Yours
Alan Johnson




My comments:
1) They seemed to have dropped references to the 2003 white paper.
2) The response reads like a cross between being told off for asking silly questions and trying to cover up very little action with minor things. The first makes me think I am right, the second convinces me.
3) They are mentioning Peak Oil instead of avoiding it.

Please let me have specific thoughts that I can go back with.
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MacG



Joined: 24 Nov 2005
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PostPosted: Wed Apr 05, 2006 1:18 pm    Post subject: Re: Response from Alan Johnson through my MP Tessa Jowell Reply with quote

newmac wrote:
Please let me have specific thoughts that I can go back with.


They always toss this one:

Quote:
...provided the necessary investments are made across the global oil industry...


It's always possible to blame reduced extraction rates on "lack of investment".
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grinu



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PostPosted: Sat Apr 08, 2006 8:23 pm    Post subject: Reply with quote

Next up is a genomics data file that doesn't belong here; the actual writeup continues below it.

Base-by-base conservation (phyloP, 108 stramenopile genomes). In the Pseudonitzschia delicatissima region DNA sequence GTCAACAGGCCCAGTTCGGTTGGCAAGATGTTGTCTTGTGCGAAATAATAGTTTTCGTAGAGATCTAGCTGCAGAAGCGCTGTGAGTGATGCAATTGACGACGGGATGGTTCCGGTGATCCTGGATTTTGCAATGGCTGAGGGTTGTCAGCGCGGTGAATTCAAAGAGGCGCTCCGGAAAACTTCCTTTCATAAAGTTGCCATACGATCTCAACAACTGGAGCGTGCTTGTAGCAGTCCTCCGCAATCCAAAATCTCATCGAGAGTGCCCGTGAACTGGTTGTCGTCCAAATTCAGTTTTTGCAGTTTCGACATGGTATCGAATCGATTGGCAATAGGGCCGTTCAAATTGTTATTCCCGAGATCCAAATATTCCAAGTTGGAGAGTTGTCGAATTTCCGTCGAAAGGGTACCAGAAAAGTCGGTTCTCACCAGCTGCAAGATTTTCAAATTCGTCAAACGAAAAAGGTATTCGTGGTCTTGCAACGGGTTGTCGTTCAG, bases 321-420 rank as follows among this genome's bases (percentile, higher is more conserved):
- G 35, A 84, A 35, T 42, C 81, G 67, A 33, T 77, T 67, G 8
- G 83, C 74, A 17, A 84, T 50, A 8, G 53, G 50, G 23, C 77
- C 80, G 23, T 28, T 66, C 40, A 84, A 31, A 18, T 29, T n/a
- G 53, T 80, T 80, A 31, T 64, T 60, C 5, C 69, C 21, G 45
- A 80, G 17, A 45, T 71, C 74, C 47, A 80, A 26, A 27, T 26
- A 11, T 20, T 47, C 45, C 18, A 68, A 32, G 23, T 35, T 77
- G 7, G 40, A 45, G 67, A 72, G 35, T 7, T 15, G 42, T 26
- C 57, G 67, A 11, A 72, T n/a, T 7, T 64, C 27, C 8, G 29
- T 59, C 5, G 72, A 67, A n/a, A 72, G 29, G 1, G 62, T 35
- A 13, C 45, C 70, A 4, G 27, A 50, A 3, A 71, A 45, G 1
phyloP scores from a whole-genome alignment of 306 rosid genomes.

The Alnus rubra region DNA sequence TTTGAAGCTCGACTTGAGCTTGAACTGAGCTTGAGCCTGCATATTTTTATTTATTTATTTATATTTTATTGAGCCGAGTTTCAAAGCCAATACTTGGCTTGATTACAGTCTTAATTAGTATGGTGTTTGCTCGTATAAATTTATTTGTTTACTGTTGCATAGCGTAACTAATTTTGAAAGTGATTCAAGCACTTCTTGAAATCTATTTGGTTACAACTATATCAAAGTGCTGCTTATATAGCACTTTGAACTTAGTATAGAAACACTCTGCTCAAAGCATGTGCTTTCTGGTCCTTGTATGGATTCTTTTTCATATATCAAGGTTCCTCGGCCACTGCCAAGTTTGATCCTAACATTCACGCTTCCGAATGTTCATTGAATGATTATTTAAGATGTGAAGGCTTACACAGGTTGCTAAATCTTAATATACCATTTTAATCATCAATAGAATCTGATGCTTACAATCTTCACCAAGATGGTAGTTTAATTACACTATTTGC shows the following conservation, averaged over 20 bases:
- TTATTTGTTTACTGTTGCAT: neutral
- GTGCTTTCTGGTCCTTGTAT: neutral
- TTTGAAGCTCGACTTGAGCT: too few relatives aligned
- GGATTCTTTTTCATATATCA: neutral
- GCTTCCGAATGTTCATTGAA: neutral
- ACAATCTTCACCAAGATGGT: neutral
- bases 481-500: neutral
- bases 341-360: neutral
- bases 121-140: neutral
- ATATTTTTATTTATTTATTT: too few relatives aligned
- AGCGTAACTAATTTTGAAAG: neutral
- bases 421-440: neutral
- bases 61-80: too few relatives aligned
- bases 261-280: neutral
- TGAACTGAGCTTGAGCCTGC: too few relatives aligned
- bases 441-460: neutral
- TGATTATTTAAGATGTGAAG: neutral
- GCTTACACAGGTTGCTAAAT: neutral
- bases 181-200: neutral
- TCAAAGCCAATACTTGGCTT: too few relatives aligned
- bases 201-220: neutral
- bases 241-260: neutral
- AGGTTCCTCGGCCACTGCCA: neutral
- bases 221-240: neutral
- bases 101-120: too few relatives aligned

The way I tossed that back at my MP was to ask which investments he was aware of that could create oil reserves. If it's not there then no amount of investment will get it out.
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clv101
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PostPosted: Sat Apr 08, 2006 8:35 pm    Post subject: Reply with quote

Last month the UK Government Foreign and Commonwealth Office published a document titled: Active Diplomacy for a Changing World, The UK's International Priorities Link (pdf). Amongst the rosy forecasts for the next 20 years we have come to expect from such publications (no doubt based on assumptions which don't include peak oil) there is this titbit:
Quote:
Existing conventional oil reserves are projected to meet global demand until 2030, but investment of around ?10 trillion (US$17 trillion) will be needed to turn resources in the ground into supplies for consumers.

This is interesting for two reasons, firstly it is the first time I've seen government put an actual cost to the common statement of "there's enough oil given suitable investment" so often used when government talks about this subject. Secondly it is very different from the "more than $3 trillion (?1.72 trillion)" that the IEA claim. I guess it is 'more' but that has to be where any agreement breaks down.

Why the uncertainly? Can the world afford $17 trillion over the next 24 years ($700bn a year)? How much did the oil industry spend per year over the last few years? Is an admission that it will take $17 trillion to bring sufficient oil to market out to 2030 really an admission that we won't bring sufficient oil to market? What happens after 2030 - where presumably this situation breaks down and no investment will be able to bring oil to market.

Originally posted here: The Oil Drum
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johnhemming



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PostPosted: Sat Apr 08, 2006 10:00 pm    Post subject: Reply with quote

I think the official position is gradually shifting vide IEA.